I stand corrected. And in this case, I will even sit corrected. My usual infallible judgement with regard to covers has failed me, and I have fallen hard and fast for a book I’d previously dismissed. Week after week City Dog, Country Frog remained unbrowsed on the shelves of bookstores I frequented, a few uncharitable (and unspoken) thoughts directed at the loosely painted watercolour of a dog sporting a frog on its head. Not a fan of this style of overtly sentimental illustration. And yet…the book kept showing up in the ubiquitous year end ‘best of’ lists, and of late, as a front runner for the Caldecott medal, America’s highest honour for children’s picture book illustration. Clearly, ‘they’ were wrong, and I was right.
A few days after Christmas I found myself in a bookstore, the cash faucet still dripping after a month of unbridled spending, and there they were, those watery, plaintive, puppy-dog eyes. And so, after months of resistance, I picked up the book and flipped through the pages.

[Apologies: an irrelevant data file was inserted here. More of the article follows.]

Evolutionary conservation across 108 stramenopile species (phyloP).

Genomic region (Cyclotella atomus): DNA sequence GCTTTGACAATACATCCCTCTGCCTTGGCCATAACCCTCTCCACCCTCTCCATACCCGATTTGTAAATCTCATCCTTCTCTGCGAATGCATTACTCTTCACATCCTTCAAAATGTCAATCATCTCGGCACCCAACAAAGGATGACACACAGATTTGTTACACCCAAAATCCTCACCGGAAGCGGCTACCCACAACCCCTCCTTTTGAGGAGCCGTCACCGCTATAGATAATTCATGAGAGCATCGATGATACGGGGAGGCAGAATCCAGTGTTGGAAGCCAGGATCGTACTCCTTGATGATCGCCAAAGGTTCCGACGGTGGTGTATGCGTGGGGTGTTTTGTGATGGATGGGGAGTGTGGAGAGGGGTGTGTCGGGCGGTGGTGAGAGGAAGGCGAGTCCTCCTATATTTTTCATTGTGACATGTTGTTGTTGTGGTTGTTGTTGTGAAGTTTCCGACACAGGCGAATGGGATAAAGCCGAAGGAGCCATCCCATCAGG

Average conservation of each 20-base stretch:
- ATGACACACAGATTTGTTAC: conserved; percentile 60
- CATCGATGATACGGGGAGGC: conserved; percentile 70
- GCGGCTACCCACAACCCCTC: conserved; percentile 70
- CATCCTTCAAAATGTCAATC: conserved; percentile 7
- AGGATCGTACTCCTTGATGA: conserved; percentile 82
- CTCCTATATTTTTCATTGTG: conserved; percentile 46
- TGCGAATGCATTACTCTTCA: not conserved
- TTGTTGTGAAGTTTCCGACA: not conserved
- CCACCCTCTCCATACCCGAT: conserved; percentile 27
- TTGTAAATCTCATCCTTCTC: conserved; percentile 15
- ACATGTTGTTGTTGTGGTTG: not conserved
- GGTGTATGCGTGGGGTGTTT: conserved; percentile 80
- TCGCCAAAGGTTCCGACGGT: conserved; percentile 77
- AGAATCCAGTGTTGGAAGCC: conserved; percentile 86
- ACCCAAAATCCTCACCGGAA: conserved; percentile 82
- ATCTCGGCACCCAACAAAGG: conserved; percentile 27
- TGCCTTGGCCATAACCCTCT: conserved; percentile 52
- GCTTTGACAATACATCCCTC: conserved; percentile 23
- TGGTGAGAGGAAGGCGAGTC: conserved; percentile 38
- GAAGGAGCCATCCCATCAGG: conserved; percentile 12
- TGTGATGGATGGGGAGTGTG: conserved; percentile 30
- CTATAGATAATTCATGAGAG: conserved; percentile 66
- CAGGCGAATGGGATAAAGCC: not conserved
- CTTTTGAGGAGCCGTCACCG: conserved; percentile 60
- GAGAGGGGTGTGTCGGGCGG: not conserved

Oh. I get it. I’m dumb.
City Dog, Country Frog is a beautiful book. It is inspired, and it’s funny. It is also, well, let me explain…
The story begins in Spring, with a dog enjoying his first romp in the country. He spots a frog sitting on a rock, and the frog asks, “What are you doing?”
“Waiting for a friend. But you’ll do.”
Thus begins a friendship that spans all four seasons, painted in glorious, radiant watercolour by Jon Muth, an illustrator whose work I’ve previously profiled (briefly) in this blog. And yet, somehow in my attempts to ignore the book I failed to connect the gobsmackingly gorgeous artwork in The Christmas Magic to the cover of City Dog, Country Frog, which draws from a brighter, but equally evocative palette. Must be all the brain (and flesh) softening carbohydrates of December.
The unlikely pair play Country Frog games, jumping and splashing their way through Spring, until Summer arrives, and the pages are suddenly awash in luscious shades of green. City Dog teaches Country Frog about sniffing and fetching, which includes a wonderful illustration of the frog hucking a stick for City Dog to chase. (I spent part of my Christmas holidays dog-sitting, and after many feeble attempts at throwing sticks and snowballs for my hairy charge, I envy the frog’s technique.) Fall arrives, and City Dog runs straight to Country Frog’s rock, wondering if they will play City Dog or Country Frog games, but the exuberance